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Intercropping to reduce European Corn Borer Damage

By Ralph Martin

In 1985 and 1986, at the Central Experimental Farm, Ottawa, corn and soybeans were intercropped for silage to determine effects on yields and the percentage of European corn borer (ECB) infestation. Two corn hybrids (dwarf PAG 391134 and tall Coop S259), two com cropping systems (monocropped and intercropped), and three nitrogen fertilizer levels (0, 60 and 120 kg N/ha) were analysed.

Tall corn was planted at monocrop rates of 60,000 plants/ ha and at intercrop rates of 40,000 plants/ha. Dwad corn was planted at recommended monocrop rates of 150,000 plants/ha and at 100,000 plants/ha in an intercrop. Monocropped soybeans were planted at the rate of 500,000 plants/ha and intercropped soybeans were planted at the rate of 334,000 plants/ha. In each case, the lower rate is 67% of the full rate.


The average percentage of corn stalk infestation was significantly greater in monocropped (70%) than in intercropped (33%) tall com in 1985, but the effect of intercropping was not significant for dwarf corn (16% and 13% in monocropped and intercropped com respectively). In 1986, intercropping significantly reduced the average percentage infestation from 51 % to 44% in tall corn and from 36% to 22% in dwarf corn.

The maximum infestation of dwarf corn, considerably lower than in tall com, resulted in a narrower range of infestation. Detection of differences in infestation due to intercropping, particularity in 1985, was more difficult when the dwarf corn was under moisture stress as well as the normal stress of high population.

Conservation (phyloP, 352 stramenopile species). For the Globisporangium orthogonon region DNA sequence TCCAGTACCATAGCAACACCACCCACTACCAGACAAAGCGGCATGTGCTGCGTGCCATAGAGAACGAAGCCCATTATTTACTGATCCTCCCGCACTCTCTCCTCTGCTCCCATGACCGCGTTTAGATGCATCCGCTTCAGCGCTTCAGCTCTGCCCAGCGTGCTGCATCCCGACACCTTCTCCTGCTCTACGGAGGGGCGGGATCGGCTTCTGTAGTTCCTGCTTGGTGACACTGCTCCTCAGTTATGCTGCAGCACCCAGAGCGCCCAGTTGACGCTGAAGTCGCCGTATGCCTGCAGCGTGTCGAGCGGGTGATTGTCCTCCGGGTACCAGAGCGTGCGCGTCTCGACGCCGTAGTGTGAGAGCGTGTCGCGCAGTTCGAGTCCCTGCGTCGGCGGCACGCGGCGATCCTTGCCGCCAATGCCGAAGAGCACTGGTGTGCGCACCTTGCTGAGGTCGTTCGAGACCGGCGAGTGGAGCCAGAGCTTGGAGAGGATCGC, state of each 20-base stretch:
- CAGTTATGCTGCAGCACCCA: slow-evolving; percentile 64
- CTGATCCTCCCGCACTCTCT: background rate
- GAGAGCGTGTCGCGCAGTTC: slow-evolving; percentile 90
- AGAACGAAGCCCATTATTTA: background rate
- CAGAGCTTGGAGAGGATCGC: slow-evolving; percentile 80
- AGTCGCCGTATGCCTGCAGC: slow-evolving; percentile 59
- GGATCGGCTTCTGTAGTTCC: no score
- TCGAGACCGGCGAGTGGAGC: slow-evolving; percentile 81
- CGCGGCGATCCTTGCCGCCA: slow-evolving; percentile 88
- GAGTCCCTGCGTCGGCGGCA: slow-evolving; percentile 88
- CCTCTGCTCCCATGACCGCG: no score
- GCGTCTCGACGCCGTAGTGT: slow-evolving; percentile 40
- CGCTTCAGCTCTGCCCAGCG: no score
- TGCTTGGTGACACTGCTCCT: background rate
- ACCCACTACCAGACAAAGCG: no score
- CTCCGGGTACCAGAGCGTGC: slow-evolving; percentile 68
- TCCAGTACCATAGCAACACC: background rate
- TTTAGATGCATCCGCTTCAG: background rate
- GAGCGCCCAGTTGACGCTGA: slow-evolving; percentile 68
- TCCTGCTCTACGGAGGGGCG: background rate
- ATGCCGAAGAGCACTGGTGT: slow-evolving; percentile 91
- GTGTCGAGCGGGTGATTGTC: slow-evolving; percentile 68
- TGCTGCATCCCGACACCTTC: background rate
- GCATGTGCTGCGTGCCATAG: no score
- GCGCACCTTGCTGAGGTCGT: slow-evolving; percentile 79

The commonly applied rate of 120 kg N/ha resulted in the highest ECB infestation. Yields at 60 kg/N ha were as high as those at 120 kg N/ha, but average ECB infestation was significantly less at 60 kg N/ha. Application of 0 kg N/ha resulted in the lowest yields, but ECB infestation was not deferent from that at 60 kg N/ha.

The observation that yields and LERs did not change between 60 and 120 kg N/ha and that the highest ECB infestations were found at 120 kg N/ha suggest that the failure of yields to increase between 60 and 120 kg N/ha could be due, at least in part, to higher ECB infestations at 120 kg N/ha. Corn leaves are more lush and more palatable to ECB at high rates of nitrogen.


Due to the fact that there was heavier ECB damage in the monocropped corn at 120 kg N/ha, the most economical treatments were those involving intercrops with applications of 60 kg N/ha. As reported in an earlier newsletter(Vol 1 #2),

these corn-soybean intercrop treatments were $132 -$261 more cost effective per hectare than a monocrop of tall corn with 120 kg N/ha.

Editor's note: Ralph is a Ph. D. graduate student at Macdonald College

Copyright 1988 REAP Canada

Reprinted with permission. All rights reserved.

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